Editor's note: This is the first installment of Fast Forward, a recurring column focused on long-term cultural and technological shifts impacting public education. This edition focuses on the lasting impact of hybrid learning models embraced during the coronavirus pandemic.
Until just a few months ago, blended learning was an option for educators. But during the phases of reopening after COVID-19, hybrid models of learning will be the new normal.
Bruce Friend, chief operating officer of the education organization Aurora Institute, believes this moment could trigger a significant shift in the education system — one where hybrid learning transitions from optional to expected.
In the late ‘90s, Friend was part of a team that built the first statewide virtual school in Florida.
“People thought we were nuts,” he said. Yet, he added, the number of students who took online courses grew year after year leading up to the pandemic. “COVID has been an eye-opener. Districts now will understand that creating online and blended environments can no longer be just a luxury. They’re going to have to be prepared for it.”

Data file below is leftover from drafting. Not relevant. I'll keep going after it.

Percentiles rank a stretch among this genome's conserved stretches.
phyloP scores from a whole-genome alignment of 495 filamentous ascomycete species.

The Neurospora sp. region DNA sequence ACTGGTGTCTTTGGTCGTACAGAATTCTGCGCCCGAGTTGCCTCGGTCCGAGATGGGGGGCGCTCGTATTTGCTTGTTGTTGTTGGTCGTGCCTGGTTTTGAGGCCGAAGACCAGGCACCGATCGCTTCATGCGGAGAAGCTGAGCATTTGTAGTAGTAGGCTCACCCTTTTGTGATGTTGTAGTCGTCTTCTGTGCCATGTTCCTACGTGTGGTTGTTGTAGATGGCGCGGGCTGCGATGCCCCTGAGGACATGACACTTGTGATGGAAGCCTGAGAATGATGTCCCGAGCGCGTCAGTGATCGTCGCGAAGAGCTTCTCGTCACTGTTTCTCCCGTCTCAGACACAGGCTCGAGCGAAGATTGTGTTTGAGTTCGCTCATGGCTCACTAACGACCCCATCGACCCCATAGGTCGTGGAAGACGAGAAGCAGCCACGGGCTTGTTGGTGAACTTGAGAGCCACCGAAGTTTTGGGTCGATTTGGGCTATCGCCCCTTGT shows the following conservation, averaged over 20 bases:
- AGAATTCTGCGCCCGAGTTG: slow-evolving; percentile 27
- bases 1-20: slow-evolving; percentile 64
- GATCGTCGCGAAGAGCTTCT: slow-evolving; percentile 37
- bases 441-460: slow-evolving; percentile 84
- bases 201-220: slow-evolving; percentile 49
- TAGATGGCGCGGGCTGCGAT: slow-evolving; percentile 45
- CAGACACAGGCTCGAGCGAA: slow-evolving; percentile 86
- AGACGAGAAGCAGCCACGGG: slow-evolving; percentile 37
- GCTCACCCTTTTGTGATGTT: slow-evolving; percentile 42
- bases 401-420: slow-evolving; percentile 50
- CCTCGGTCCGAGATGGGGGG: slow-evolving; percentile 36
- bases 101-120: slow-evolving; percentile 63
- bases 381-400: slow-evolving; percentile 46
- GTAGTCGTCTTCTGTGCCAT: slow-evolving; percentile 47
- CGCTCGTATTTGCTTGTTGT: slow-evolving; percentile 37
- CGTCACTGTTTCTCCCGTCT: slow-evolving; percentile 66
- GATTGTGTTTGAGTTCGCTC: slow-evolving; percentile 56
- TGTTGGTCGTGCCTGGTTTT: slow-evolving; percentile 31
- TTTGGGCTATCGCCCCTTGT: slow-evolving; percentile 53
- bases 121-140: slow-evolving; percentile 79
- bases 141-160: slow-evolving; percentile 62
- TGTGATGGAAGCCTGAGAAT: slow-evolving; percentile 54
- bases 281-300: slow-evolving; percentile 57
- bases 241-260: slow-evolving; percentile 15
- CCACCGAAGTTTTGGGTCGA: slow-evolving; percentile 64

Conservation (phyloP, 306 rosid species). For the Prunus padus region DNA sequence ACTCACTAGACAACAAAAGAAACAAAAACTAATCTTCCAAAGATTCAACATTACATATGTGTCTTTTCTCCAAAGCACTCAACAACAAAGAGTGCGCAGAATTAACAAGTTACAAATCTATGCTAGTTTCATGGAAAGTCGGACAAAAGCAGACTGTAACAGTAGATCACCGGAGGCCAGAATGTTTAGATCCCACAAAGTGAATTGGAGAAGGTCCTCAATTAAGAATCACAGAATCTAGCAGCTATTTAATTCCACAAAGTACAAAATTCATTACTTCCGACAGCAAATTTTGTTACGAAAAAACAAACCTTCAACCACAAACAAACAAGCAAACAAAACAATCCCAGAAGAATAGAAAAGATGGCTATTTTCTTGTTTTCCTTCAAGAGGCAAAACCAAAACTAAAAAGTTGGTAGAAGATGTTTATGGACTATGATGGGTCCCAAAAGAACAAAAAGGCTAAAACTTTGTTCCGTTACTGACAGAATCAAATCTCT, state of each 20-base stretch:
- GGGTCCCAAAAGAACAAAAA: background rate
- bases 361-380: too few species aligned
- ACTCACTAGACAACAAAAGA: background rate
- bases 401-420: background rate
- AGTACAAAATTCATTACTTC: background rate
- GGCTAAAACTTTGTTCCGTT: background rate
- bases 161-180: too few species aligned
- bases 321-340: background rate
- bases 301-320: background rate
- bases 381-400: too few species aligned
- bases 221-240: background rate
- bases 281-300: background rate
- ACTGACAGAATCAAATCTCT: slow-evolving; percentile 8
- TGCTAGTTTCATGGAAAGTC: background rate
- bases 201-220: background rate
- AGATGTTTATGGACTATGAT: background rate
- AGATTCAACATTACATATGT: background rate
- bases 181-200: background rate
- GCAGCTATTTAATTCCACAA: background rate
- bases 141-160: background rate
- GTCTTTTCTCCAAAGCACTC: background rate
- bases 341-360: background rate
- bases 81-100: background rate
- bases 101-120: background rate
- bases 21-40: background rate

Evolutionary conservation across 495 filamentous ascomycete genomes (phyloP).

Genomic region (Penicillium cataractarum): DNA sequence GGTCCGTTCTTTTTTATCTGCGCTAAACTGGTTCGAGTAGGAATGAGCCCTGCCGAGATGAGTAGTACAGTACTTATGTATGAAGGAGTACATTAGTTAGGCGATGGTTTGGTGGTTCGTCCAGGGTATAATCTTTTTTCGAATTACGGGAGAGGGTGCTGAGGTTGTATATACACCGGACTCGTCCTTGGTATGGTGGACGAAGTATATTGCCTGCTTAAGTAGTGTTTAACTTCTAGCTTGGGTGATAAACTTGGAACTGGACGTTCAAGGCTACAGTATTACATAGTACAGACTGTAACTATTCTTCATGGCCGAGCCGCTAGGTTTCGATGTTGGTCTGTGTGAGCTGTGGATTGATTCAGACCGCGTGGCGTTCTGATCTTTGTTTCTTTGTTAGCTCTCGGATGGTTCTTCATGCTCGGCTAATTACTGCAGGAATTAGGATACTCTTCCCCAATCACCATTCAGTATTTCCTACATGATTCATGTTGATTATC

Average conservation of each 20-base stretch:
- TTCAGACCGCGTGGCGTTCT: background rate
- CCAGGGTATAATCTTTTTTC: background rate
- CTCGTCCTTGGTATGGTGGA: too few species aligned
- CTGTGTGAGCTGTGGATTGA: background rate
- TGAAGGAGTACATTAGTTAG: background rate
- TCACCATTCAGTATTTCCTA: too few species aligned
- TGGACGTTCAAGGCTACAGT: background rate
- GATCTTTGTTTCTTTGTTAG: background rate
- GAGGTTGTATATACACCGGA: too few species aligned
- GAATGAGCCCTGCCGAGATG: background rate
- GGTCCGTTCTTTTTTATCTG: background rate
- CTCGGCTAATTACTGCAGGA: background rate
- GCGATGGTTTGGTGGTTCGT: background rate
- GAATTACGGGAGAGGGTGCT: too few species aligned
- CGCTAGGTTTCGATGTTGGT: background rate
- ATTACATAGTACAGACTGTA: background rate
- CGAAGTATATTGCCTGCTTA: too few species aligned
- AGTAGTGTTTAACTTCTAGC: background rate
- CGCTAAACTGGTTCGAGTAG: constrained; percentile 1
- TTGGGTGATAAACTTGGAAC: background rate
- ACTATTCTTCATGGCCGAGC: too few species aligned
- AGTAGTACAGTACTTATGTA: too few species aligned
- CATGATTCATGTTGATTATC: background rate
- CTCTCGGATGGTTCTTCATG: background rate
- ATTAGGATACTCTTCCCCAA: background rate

Some see silver linings
As leaders prepare variations of hybrid models for fall, some describe the anxiety and skepticism around diving into a new model of learning. But others point out its benefits.
In a 2014 study analysis, the U.S. Department of Education described online learning as “one of the fastest growing trends in educational uses of technology” and found blended instruction has been more effective than strictly face-to-face or online instruction for postsecondary students.
With closures, that possibility turned into a need. Education Secretary Betsy DeVos recently encouraged superintendents to plan for distance learning even beyond the fall. “While there are unique public health situations facing each community, it is critical that everyone continue preparing and adapting with eyes focused on building capacity for distance learning and ultimately safely reopening soon," she said, according to a readout of her call with K-12 education leaders. She added that there is no "one-size-fits all solution" for learning.
While the impacts on elementary and secondary students are understudied, some believe those results are similar for blended learning K-12 classrooms that provide benefits not necessarily possible within the confines of traditional methods.